You have to evolve your product line so that your brand doesn’t grow stale, but you also have to bring your customers with you on that journey. If your analytics show you that your first-time buyers haven’t been back to the site in a while, it could very well be that they don’t know you have new stuff to offer.

How the right email program can help: To execute on a campaign like Holstee, you want to use a program that offers an API and allows you to send historical data to its system so you can start these campaigns when you are ready for them. Similar to the first example, segmentation and personalization of your campaigns becomes important as your company grows, as  your product lines and customer personas grow more diverse, and as your marketing becomes more complex.

3) You hired your first marketer.

Well, obviously, as a marketer the first thing I have to say  is… congrats! We’re a fun bunch to have in the office. :)

Now, on to the serious stuff.

Like every employee at a startup, this first marketing hire should be ready to wear many hats. Whether or not you think you were hired to own a particular area of marketing, it quickly becomes part of your role. That’s partially the nature of startups, but it’s also because all of these marketing channels are integrated these days. (Case in point: If you run a blog, who owns setting up blog newsletter subscriptions and sending out those emails? Boom. Gotcha. You, dear blogger, are suddenly doing email marketing, too.)

How the right email program can help: There are a few things to keep in mind here.

First, you want a program that’s easy to use. You need a program that offers a lot of technical capabilities, but is also understandable for non-technical employees. Yes, today’s marketers are certainly more technical than ever before. However, quite frankly, that technical skill is typically basic HTML, CSS, Photoshop, MySQL, and sweet Excel formulas – not APIs or coding email templates from the ground up.

Be realistic. Invest in a program that offers the right features for everyone on the team. Your email program should make it easy to create templates (a drag-and-drop template builder goes a long way), build lists, and find metrics.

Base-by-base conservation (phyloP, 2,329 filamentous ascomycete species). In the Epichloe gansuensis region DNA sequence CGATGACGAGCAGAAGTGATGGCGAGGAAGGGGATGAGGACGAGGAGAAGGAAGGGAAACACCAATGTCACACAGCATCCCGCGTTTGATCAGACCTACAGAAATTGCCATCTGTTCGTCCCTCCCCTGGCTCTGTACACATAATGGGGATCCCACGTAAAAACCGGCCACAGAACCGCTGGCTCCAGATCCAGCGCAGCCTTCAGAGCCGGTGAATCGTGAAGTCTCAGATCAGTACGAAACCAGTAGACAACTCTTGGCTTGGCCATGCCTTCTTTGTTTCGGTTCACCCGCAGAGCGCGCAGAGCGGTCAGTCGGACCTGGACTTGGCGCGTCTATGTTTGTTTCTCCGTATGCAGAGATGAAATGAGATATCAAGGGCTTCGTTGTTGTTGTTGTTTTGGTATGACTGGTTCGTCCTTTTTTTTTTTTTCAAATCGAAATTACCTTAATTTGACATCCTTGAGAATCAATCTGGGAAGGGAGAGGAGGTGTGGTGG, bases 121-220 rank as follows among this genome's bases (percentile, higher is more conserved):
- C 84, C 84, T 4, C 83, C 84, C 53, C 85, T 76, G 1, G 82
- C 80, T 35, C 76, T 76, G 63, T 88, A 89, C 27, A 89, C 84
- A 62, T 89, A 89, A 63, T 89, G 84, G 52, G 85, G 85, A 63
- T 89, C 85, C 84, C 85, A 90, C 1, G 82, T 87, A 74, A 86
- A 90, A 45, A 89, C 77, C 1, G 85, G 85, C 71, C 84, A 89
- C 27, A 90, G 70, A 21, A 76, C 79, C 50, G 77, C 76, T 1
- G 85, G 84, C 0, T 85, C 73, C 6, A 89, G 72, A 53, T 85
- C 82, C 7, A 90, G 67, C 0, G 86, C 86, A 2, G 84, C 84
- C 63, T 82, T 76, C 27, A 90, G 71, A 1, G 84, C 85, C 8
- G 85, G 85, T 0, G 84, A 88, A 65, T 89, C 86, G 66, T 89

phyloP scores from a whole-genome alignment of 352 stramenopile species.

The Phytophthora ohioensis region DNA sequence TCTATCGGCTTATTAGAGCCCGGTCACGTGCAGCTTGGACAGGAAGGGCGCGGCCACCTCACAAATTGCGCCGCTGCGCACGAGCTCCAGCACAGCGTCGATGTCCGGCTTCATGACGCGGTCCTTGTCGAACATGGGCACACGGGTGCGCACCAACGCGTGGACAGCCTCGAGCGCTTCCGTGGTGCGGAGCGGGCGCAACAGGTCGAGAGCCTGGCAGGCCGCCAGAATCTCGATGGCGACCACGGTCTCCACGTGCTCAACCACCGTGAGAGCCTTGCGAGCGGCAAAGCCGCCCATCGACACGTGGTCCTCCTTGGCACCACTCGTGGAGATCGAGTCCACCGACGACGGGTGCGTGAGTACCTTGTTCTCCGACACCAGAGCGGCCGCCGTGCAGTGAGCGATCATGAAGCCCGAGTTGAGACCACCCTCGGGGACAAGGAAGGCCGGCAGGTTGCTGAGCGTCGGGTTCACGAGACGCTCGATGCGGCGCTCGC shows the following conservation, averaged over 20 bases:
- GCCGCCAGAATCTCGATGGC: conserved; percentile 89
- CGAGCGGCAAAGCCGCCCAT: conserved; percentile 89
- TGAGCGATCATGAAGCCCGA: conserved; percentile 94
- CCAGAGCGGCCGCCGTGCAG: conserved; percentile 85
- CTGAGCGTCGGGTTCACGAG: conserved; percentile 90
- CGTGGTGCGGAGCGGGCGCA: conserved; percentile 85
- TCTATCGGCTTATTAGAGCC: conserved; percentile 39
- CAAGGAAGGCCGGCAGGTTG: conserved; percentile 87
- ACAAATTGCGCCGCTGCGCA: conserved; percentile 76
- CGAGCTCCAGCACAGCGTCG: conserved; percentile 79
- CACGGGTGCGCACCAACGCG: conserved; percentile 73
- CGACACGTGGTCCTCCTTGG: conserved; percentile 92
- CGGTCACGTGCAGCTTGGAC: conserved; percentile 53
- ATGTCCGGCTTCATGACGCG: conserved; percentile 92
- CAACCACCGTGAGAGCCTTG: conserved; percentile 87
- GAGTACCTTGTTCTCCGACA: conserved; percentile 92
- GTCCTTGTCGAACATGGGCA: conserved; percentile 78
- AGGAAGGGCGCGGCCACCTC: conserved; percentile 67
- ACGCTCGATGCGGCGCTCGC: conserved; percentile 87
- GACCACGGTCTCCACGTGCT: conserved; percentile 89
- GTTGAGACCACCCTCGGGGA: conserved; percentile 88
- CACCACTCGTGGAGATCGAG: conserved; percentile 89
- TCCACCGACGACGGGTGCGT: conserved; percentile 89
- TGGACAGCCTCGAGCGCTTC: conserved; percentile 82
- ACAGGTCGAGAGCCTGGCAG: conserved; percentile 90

Second, you want a program that is versatile. Ideally you would have a system that can handle your product nurture emails (if there’s an app component to your business), blog subscriptions, marketing nurture emails, and transactional emails all in one place. With limited time and budget, you don’t want to scramble between various email service providers and have to organize your lists in several different places. Avoid the hassle and pick something that can be used for a lot of different purposes.

How did you know when it was time to upgrade your email marketing strategy? Share what your process was in the comments.

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3 Email Marketing Experiments That Actually Worked, And What You Can Learn

We’ve been talking a lot about what to test in your email marketing campaigns lately. Taking a data-driven approach to your email marketing is important. You won’t find the magic approach by guessing alone. But you can get ideas for campaigns, sales promotions, design changes, copy tweaks, and other things you can optimize for based on what worked for others.

Here are three success stories from data-driven eCommerce marketers who dared to test the waters with a fresh approach.

1. Heirlume’s Personalized Product Recommendations Drive 3% Lift in CTR

Heirlume is a jewelry retailer founded by a simple premise: one wife was sick of telling her husband what jewelry she wanted for every birthday and holiday.